Hearthstone’s treasure and adventure-themed Kobolds and Catacombs expansion will be available December 7, and so far it looks like we’re in for some treats: high-powered cards, exciting new mechanics, and more deck options. But it might also be making Hearthstone more impenetrable for new players.

Let’s start with the good. So far, the cards that Blizzard has shown off in advance of the expansion’s release work to introduce a higher skill ceiling to Hearthstone that players have been asking for for a long time. While there are new random chance-based mechanics in the game—like Recruit, which summons a random minion from your deck—these typically involve intricate deckbuilding, careful deck-tracking, and a good game sense to leverage their full potential.

Elsewhere, we’ve got cards like Duskbreaker, which many pro players are calling one of the strongest Hearthstone cards they’ve ever seen. This card, and other new ones like it, make it so that more classes can keep the board clear of minions, allowing them to better survive into the late game. This would carry on a theme that we saw with the most recent Knights of the Frozen Throne expansion: games that last longer, and emphasize more careful play over a longer period of time.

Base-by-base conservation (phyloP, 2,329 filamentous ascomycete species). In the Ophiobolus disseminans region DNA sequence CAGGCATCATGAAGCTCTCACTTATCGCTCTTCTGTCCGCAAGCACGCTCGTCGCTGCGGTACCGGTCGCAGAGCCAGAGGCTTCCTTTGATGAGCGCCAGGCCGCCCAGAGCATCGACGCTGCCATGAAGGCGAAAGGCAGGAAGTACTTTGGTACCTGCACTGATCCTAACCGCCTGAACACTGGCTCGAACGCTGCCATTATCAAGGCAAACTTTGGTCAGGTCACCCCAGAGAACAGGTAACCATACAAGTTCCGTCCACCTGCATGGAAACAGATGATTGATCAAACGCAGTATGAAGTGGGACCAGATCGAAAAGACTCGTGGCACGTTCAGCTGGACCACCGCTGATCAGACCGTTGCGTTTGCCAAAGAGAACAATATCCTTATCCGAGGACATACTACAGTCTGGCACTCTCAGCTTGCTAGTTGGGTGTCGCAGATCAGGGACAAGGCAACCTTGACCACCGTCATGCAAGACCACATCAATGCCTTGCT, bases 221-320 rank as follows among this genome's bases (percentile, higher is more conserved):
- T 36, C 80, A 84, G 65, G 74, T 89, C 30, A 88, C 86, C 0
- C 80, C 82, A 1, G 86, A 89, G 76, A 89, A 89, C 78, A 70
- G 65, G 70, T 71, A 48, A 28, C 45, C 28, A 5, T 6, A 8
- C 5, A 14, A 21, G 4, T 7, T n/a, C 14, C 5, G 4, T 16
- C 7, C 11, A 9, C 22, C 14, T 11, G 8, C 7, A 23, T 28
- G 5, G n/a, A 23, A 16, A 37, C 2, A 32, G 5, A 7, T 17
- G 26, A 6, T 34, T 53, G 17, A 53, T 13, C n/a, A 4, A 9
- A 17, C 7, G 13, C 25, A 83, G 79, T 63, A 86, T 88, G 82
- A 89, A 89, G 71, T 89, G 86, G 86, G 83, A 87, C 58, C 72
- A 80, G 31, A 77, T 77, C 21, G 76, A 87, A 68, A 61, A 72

The other product of that kind of play is that we might get to see players actually use some newly-introduced “meme cards,” or cards with amusing interactions that aren’t often viable. Among these cards is King Togwaggle, a big Kobold dude that lets you switch your deck with your opponent’s.

But after looking at a lot of these newly-announced cards, it’s likely that a player will end up wondering what these cards actually do when they play them. That’s because in Kobolds and Catacombs, there’s a lot of extremely confusing card text.

For example: one of the biggest mechanics being introduced in this expansion involves “Spellstone” cards, which become more powerful as certain requirements are met. Onyx Spellstone, the Rogue Spellstone card, will kill one minion for five mana—but will kill two, and then three, minions for the same amount of mana if you play multiple Deathrattle minions.

What’s impossible to know right off the bat is how these spell upgrades actually work. Here are three big questions that came to mind when I saw Spellstone cards for the first time, and the answers that I only found later by doing extra research.

  • Does the Spellstone only upgrade if I meet its requirements while it’s in my hand, or does it upgrade in my deck? (Yes: It only upgrades in-hand.)
  • Can I skip to the Spellstone upgrade level 3 if I meet all the level 3 upgrade requirements with one action? That is, if I gain 6 armor from a single card, does it upgrade the Jasper Spellstone twice, or do I have to gain 3 armor on two separate occasions? (No: upgrade levels can’t be skipped.)
  • If I gain two armor, does that count toward upgrading the Jasper Spellstone, or do I have to gain three armor in one go? (Yes: Two armor will count towards the upgrade.)